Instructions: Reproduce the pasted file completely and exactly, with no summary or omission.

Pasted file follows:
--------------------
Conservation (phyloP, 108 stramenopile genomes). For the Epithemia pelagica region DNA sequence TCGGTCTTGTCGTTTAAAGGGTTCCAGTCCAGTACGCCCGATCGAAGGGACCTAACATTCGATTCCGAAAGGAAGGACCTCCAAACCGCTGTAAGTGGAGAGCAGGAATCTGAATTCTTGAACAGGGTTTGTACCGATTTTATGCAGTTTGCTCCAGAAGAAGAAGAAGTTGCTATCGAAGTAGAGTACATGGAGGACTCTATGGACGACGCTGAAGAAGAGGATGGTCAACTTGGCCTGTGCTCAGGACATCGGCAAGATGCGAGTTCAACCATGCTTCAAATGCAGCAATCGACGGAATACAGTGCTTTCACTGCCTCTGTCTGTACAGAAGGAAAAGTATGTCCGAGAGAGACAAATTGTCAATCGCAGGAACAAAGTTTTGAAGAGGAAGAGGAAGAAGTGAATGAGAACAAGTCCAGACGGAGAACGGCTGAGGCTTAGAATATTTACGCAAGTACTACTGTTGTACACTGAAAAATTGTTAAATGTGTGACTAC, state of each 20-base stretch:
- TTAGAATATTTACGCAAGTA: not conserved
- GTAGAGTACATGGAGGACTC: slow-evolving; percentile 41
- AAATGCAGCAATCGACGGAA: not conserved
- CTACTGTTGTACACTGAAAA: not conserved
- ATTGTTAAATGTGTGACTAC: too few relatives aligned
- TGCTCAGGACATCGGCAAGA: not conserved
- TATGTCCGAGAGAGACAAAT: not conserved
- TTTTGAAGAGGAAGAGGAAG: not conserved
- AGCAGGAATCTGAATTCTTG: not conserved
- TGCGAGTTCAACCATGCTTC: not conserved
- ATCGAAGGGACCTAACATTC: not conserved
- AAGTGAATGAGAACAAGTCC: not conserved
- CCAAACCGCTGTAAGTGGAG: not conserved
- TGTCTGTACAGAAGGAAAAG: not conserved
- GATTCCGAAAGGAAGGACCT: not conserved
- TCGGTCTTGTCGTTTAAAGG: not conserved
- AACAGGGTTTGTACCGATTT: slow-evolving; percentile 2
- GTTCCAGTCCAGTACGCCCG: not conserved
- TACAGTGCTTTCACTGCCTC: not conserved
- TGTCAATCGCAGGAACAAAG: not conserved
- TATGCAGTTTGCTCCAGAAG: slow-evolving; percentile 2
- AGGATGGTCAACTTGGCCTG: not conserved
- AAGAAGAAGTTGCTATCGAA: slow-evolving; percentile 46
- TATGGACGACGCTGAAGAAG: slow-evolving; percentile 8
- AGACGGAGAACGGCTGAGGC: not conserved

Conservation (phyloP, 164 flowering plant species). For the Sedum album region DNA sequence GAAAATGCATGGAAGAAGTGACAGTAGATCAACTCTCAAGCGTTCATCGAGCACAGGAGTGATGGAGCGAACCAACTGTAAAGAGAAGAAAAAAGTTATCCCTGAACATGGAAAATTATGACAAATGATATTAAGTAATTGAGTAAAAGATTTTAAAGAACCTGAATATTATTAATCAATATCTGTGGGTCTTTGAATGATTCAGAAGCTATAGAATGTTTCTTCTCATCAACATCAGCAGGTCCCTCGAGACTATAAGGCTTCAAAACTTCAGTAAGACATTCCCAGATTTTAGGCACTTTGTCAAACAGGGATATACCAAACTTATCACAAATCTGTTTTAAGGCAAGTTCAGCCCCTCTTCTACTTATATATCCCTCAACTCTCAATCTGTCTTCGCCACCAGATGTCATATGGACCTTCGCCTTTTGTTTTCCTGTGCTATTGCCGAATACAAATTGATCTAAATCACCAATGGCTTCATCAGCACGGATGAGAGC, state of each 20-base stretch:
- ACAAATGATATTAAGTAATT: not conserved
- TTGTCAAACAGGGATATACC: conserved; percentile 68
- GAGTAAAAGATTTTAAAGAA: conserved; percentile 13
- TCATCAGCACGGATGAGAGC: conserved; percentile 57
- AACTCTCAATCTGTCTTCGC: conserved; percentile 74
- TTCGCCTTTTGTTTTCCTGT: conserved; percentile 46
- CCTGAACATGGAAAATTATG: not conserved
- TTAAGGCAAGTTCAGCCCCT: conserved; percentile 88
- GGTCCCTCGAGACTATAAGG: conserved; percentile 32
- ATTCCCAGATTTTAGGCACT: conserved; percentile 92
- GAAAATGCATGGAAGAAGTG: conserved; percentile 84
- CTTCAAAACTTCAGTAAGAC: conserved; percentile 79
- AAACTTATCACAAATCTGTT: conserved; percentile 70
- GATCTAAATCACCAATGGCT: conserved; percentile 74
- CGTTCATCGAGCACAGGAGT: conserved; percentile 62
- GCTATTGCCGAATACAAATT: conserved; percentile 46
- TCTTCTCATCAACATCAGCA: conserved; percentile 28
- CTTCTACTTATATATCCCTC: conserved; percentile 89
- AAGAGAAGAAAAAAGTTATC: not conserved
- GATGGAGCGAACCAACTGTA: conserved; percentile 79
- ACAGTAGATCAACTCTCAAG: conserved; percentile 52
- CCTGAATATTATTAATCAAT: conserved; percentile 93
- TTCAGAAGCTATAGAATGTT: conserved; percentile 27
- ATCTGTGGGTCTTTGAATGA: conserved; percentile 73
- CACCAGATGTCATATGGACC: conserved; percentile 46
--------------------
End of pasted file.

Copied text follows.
Conservation (phyloP, 108 stramenopile genomes). For the Epithemia pelagica region DNA sequence TCGGTCTTGTCGTTTAAAGGGTTCCAGTCCAGTACGCCCGATCGAAGGGACCTAACATTCGATTCCGAAAGGAAGGACCTCCAAACCGCTGTAAGTGGAGAGCAGGAATCTGAATTCTTGAACAGGGTTTGTACCGATTTTATGCAGTTTGCTCCAGAAGAAGAAGAAGTTGCTATCGAAGTAGAGTACATGGAGGACTCTATGGACGACGCTGAAGAAGAGGATGGTCAACTTGGCCTGTGCTCAGGACATCGGCAAGATGCGAGTTCAACCATGCTTCAAATGCAGCAATCGACGGAATACAGTGCTTTCACTGCCTCTGTCTGTACAGAAGGAAAAGTATGTCCGAGAGAGACAAATTGTCAATCGCAGGAACAAAGTTTTGAAGAGGAAGAGGAAGAAGTGAATGAGAACAAGTCCAGACGGAGAACGGCTGAGGCTTAGAATATTTACGCAAGTACTACTGTTGTACACTGAAAAATTGTTAAATGTGTGACTAC, state of each 20-base stretch:
- TTAGAATATTTACGCAAGTA: not conserved
- GTAGAGTACATGGAGGACTC: slow-evolving; percentile 41
- AAATGCAGCAATCGACGGAA: not conserved
- CTACTGTTGTACACTGAAAA: not conserved
- ATTGTTAAATGTGTGACTAC: too few relatives aligned
- TGCTCAGGACATCGGCAAGA: not conserved
- TATGTCCGAGAGAGACAAAT: not conserved
- TTTTGAAGAGGAAGAGGAAG: not conserved
- AGCAGGAATCTGAATTCTTG: not conserved
- TGCGAGTTCAACCATGCTTC: not conserved
- ATCGAAGGGACCTAACATTC: not conserved
- AAGTGAATGAGAACAAGTCC: not conserved
- CCAAACCGCTGTAAGTGGAG: not conserved
- TGTCTGTACAGAAGGAAAAG: not conserved
- GATTCCGAAAGGAAGGACCT: not conserved
- TCGGTCTTGTCGTTTAAAGG: not conserved
- AACAGGGTTTGTACCGATTT: slow-evolving; percentile 2
- GTTCCAGTCCAGTACGCCCG: not conserved
- TACAGTGCTTTCACTGCCTC: not conserved
- TGTCAATCGCAGGAACAAAG: not conserved
- TATGCAGTTTGCTCCAGAAG: slow-evolving; percentile 2
- AGGATGGTCAACTTGGCCTG: not conserved
- AAGAAGAAGTTGCTATCGAA: slow-evolving; percentile 46
- TATGGACGACGCTGAAGAAG: slow-evolving; percentile 8
- AGACGGAGAACGGCTGAGGC: not conserved

Conservation (phyloP, 164 flowering plant species). For the Sedum album region DNA sequence GAAAATGCATGGAAGAAGTGACAGTAGATCAACTCTCAAGCGTTCATCGAGCACAGGAGTGATGGAGCGAACCAACTGTAAAGAGAAGAAAAAAGTTATCCCTGAACATGGAAAATTATGACAAATGATATTAAGTAATTGAGTAAAAGATTTTAAAGAACCTGAATATTATTAATCAATATCTGTGGGTCTTTGAATGATTCAGAAGCTATAGAATGTTTCTTCTCATCAACATCAGCAGGTCCCTCGAGACTATAAGGCTTCAAAACTTCAGTAAGACATTCCCAGATTTTAGGCACTTTGTCAAACAGGGATATACCAAACTTATCACAAATCTGTTTTAAGGCAAGTTCAGCCCCTCTTCTACTTATATATCCCTCAACTCTCAATCTGTCTTCGCCACCAGATGTCATATGGACCTTCGCCTTTTGTTTTCCTGTGCTATTGCCGAATACAAATTGATCTAAATCACCAATGGCTTCATCAGCACGGATGAGAGC, state of each 20-base stretch:
- ACAAATGATATTAAGTAATT: not conserved
- TTGTCAAACAGGGATATACC: conserved; percentile 68
- GAGTAAAAGATTTTAAAGAA: conserved; percentile 13
- TCATCAGCACGGATGAGAGC: conserved; percentile 57
- AACTCTCAATCTGTCTTCGC: conserved; percentile 74
- TTCGCCTTTTGTTTTCCTGT: conserved; percentile 46
- CCTGAACATGGAAAATTATG: not conserved
- TTAAGGCAAGTTCAGCCCCT: conserved; percentile 88
- GGTCCCTCGAGACTATAAGG: conserved; percentile 32
- ATTCCCAGATTTTAGGCACT: conserved; percentile 92
- GAAAATGCATGGAAGAAGTG: conserved; percentile 84
- CTTCAAAACTTCAGTAAGAC: conserved; percentile 79
- AAACTTATCACAAATCTGTT: conserved; percentile 70
- GATCTAAATCACCAATGGCT: conserved; percentile 74
- CGTTCATCGAGCACAGGAGT: conserved; percentile 62
- GCTATTGCCGAATACAAATT: conserved; percentile 46
- TCTTCTCATCAACATCAGCA: conserved; percentile 28
- CTTCTACTTATATATCCCTC: conserved; percentile 89
- AAGAGAAGAAAAAAGTTATC: not conserved
- GATGGAGCGAACCAACTGTA: conserved; percentile 79
- ACAGTAGATCAACTCTCAAG: conserved; percentile 52
- CCTGAATATTATTAATCAAT: conserved; percentile 93
- TTCAGAAGCTATAGAATGTT: conserved; percentile 27
- ATCTGTGGGTCTTTGAATGA: conserved; percentile 73
- CACCAGATGTCATATGGACC: conserved; percentile 46